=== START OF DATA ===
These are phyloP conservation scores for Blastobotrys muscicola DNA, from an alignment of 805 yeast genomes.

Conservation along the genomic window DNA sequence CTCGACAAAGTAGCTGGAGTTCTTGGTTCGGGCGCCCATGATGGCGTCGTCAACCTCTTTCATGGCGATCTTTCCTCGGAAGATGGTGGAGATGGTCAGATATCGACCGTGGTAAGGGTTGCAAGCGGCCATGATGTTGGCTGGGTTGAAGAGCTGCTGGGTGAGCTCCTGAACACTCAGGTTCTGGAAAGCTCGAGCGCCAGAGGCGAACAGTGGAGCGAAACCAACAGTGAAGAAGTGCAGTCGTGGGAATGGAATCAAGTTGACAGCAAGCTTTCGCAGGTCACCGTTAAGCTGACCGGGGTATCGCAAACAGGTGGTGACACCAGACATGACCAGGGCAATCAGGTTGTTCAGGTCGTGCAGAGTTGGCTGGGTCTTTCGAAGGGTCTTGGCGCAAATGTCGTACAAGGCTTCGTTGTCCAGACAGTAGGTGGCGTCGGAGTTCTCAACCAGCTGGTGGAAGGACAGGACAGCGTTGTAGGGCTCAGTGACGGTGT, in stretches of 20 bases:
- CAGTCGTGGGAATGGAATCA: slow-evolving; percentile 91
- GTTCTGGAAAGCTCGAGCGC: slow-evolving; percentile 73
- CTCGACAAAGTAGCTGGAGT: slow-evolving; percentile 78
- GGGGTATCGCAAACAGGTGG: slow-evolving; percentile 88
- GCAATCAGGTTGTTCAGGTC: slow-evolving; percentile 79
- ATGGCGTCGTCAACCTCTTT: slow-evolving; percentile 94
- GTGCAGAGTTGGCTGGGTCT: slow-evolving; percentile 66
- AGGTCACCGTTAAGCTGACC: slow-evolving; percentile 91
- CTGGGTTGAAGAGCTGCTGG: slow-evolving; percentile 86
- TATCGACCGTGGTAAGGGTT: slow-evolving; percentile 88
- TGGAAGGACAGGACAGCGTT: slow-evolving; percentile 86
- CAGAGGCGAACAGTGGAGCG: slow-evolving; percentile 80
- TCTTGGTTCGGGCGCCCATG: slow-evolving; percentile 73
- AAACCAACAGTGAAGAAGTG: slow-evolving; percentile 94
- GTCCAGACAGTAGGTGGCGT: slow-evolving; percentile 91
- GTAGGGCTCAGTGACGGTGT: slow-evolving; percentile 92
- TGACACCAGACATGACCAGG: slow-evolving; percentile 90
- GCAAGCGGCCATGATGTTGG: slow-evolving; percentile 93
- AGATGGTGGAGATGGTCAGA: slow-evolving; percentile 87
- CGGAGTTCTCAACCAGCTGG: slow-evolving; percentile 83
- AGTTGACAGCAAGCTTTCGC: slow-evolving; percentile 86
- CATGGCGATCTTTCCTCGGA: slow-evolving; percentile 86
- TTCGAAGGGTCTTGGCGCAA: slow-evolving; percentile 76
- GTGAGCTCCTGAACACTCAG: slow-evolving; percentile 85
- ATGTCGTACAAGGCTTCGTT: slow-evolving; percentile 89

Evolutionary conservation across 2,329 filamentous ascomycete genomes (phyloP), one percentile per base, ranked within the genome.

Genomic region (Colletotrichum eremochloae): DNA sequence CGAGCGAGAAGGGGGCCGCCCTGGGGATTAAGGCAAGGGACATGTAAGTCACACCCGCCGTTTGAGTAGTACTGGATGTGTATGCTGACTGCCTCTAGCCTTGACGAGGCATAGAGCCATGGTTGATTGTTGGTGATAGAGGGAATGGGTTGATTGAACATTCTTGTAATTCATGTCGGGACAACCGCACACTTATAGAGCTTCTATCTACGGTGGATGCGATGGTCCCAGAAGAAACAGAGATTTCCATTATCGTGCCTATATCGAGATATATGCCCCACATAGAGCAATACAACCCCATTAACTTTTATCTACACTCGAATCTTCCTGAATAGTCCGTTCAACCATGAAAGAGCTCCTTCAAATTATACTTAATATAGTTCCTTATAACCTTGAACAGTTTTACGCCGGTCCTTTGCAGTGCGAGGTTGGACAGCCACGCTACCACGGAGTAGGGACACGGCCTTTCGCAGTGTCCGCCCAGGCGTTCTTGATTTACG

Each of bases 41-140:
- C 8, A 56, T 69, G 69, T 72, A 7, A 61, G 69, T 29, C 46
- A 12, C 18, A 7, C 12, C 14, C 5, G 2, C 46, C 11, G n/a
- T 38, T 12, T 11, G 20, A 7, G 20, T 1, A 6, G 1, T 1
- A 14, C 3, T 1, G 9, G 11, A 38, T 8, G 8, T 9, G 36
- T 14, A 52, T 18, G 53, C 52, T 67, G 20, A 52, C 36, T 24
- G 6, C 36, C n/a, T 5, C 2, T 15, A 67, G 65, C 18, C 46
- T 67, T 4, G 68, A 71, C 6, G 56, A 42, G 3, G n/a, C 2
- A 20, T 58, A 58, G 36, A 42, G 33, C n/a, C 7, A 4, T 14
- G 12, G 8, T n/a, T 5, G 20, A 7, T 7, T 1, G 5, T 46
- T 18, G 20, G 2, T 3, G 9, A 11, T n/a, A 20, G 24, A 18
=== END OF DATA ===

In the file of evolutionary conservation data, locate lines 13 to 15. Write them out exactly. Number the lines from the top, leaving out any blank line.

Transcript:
- TGGAAGGACAGGACAGCGTT: slow-evolving; percentile 86
- CAGAGGCGAACAGTGGAGCG: slow-evolving; percentile 80
- TCTTGGTTCGGGCGCCCATG: slow-evolving; percentile 73